The “Show” review and opinion by Laurinda Seabra
When a show is put on by any organisation, the least one can expect is that the “show” will be well publicized and that the targeted audience would be given advance and timeous notice about the “show”.
Instead the first official public notification was six days before the event, and which included a weekend – it’s not surprising that only a few people got word of it.
For serious and ethical organisations, we would have expected to see the event listed on bulletin boards at local municipalities that would be directly affected, parishes, major newspapers, all being very well displayed, and off course in timely fashion.
We would expect of any organisation running a show to have a website with a well-structured framework of information which would facilitate participation from a broader sector of local communities.
Instead it was left to one local municipality (Aljezur) to share the news of the event, and to community groups to mobilise some local support at very short notice. Our own association went so far as to run costly adverts on Facebook to spread the word as wide as possible.
All our combined efforts resulted in about 80 people being present in the Aljezur event, two journalists from Algarve and an American Documentary Film crew that we invited to record the proceedings, and a contingent from Galp and ENI including someone from their PR department.
In Portimao our joint efforts resulted in about 30 people attending, which included 6 people that had also been at the Aljezur “show” as well as the same oil companies’ representatives.
The DGRM and the ENMC hastily cooked-up a poorly planned and executed public sessions in an endeavour to pour some water on a raging fire of opposition which resulted in a knee-jerk reaction, to the massive public outcry against the granting of a licence for offshore oil and gas drilling by the government departments.
In the run up to these meetings, allegations of unfair practices and potential unlawful decision making needed to be diffused.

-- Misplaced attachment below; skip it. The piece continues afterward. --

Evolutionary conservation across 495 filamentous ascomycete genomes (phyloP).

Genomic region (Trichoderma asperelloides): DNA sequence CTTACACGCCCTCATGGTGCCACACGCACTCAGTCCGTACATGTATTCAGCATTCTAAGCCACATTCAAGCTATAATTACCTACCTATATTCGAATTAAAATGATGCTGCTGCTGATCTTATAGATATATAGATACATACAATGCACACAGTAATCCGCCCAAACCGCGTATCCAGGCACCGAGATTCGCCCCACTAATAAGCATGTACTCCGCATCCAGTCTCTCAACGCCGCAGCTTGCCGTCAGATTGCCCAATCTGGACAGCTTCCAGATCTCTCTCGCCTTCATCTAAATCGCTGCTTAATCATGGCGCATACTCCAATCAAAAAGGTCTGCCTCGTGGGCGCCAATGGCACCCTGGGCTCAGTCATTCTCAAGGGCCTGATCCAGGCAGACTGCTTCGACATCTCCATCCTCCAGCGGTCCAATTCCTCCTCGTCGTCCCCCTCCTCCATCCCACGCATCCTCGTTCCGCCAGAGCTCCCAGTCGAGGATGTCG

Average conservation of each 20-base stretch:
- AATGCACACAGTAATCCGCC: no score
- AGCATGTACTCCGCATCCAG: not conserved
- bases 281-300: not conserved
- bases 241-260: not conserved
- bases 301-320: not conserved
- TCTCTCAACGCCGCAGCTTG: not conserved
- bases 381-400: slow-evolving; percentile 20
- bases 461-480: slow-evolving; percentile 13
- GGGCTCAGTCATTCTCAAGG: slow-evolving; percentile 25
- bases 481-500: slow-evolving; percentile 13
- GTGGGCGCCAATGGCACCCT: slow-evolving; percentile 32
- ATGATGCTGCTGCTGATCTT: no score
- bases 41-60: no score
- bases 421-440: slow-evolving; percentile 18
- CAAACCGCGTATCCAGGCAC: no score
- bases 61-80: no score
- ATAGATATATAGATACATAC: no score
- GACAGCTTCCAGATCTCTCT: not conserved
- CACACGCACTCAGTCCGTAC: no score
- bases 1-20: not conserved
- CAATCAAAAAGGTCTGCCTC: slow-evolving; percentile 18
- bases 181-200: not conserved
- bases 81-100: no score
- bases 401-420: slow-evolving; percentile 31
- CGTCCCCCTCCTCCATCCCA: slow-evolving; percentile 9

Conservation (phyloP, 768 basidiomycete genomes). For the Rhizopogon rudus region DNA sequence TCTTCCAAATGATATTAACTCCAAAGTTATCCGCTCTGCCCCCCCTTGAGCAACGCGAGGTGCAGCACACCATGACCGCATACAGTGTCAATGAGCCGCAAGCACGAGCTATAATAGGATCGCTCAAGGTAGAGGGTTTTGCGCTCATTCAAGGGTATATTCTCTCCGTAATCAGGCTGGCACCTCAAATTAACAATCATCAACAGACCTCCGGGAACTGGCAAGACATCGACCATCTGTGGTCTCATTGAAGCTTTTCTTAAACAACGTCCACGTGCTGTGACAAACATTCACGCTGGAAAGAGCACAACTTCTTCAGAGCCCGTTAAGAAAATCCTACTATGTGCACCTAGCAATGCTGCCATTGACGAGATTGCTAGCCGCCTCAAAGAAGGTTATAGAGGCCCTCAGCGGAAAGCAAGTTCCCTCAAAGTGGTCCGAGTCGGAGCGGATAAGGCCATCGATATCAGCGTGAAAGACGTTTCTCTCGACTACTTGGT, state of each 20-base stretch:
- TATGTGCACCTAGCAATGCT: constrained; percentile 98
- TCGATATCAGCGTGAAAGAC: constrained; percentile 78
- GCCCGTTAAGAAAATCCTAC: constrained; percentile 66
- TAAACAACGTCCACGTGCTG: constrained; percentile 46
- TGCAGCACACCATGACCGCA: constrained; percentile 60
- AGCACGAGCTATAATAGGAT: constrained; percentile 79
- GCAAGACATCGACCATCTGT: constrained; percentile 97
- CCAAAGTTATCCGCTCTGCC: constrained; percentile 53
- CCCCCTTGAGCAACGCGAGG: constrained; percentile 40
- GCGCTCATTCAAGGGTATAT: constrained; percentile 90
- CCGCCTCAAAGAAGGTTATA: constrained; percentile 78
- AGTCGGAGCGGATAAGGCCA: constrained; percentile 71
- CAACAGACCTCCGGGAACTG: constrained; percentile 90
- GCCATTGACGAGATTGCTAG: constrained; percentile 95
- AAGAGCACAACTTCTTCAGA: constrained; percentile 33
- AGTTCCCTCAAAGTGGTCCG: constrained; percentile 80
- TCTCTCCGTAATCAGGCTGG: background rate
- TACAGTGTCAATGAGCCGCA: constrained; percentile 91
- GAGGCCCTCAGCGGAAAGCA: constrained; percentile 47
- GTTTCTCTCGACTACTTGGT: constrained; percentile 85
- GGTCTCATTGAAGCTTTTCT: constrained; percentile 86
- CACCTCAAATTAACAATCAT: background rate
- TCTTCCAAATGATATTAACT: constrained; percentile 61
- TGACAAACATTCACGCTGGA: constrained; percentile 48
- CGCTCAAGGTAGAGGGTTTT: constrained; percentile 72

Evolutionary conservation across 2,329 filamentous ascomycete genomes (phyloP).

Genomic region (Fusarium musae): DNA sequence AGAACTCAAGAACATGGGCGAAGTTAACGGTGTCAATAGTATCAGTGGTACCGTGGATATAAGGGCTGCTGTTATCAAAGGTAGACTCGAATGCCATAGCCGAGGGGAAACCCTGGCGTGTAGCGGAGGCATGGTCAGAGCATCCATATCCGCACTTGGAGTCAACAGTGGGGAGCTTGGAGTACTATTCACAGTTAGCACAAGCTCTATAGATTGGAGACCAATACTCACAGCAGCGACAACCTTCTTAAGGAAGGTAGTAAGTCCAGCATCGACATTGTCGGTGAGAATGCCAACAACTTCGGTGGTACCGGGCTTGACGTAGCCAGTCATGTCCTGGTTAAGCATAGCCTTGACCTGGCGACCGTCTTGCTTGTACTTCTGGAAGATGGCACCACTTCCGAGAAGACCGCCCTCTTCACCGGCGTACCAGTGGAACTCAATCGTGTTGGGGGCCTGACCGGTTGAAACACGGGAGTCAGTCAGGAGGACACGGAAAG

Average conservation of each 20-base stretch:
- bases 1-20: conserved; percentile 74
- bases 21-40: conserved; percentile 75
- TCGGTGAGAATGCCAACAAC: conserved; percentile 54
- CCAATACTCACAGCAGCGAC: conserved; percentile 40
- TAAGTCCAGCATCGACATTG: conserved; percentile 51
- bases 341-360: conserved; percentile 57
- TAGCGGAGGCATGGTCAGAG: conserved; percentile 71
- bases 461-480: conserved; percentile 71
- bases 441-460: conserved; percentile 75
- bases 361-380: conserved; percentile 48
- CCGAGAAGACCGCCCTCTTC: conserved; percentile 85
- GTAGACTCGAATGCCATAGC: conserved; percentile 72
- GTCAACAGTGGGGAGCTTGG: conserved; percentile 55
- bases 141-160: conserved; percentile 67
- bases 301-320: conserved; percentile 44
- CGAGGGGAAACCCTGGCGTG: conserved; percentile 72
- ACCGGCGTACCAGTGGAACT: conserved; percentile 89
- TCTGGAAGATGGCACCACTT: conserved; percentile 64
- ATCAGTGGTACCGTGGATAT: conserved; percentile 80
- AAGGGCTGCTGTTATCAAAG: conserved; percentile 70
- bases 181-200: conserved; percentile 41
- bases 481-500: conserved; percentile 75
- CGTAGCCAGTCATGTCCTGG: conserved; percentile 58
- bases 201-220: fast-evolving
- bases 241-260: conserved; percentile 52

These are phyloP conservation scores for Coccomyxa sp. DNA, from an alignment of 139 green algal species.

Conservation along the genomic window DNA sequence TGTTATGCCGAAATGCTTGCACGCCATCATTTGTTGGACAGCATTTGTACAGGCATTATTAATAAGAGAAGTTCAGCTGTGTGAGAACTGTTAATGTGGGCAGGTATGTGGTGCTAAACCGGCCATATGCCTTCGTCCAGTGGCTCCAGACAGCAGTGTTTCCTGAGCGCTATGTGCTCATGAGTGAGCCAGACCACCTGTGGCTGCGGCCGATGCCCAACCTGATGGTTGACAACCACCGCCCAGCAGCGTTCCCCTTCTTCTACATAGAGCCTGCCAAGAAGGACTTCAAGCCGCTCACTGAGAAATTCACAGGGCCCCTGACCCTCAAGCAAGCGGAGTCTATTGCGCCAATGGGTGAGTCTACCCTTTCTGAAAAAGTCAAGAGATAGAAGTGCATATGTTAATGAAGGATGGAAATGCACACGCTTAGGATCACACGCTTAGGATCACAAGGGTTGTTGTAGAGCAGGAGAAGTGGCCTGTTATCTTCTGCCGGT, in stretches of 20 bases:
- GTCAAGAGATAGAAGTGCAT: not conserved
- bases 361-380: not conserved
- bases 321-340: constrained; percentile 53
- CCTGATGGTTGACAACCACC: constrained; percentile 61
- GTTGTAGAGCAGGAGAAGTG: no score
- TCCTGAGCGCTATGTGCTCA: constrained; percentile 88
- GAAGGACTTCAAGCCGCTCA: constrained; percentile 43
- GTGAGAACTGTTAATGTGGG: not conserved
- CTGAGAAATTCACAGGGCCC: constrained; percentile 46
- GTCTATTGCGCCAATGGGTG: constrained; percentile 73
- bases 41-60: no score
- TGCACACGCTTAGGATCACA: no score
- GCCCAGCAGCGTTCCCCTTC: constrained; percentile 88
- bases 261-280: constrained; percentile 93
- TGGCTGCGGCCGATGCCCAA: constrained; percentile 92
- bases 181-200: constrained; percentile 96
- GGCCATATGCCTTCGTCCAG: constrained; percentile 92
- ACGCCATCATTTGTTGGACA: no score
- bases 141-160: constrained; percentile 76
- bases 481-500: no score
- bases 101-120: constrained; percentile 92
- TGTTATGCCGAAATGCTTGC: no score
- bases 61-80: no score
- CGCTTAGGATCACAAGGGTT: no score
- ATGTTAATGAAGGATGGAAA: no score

The cast consisted of senior public servants, supported by a few of their staff, but the “show” directors and producers came from the oil companies’ stables.
I've attended hundreds of public consultation meetings in my lifetime, but I must say that the two run by the DGRM and ENMC on 12 and 14 July 2016, really took first prize in incompetence, hogwash and attempted brainwashing.
It resembled a mix between stand-up comedy and a Greek tragedy.
From statements from the DGRM chair (Jose Manuel Marques) of having to take a “Valium” before proceedings in Portimão, to statements of "I'm tired ... oh so tired, to "I want to go home" to insinuations of I'm doing you all a favour ... I want to get back to my family in Lisbon and my 4 kids ... to "I'm just a poor public servant" ... and many others in the same tone right through the proceedings. I was left with the feeling that maybe the DGRM head needs to find another job as it was evident that he could not cope well with the requirements of the “Show” that were placed on him.
Couple above with the fact that in the first session held in Aljezur there was an attempt to prevent the live recording and the filming of the public consultation with arguments that they had to protect their privacy ... leading one to question, if it was a private (behind closed doors consultation) or a public consultation? In the end the proceedings were indeed recorded by two different sources.
Overall, could the two sessions really be considered to have met the requirements of a public consultation?
Not at all ... there was no consultation as most of the questions posed by the audience were left unanswered, or were answered with hogwash rhetoric and lacking of substance.
All in all if it were not for the theatrical value of the proceedings it would have been a total waste of time.
But credit where credit is due, in Portimão two unrelated pieces of information were dropped by ENMC representatives … but that is to be continued in Act II.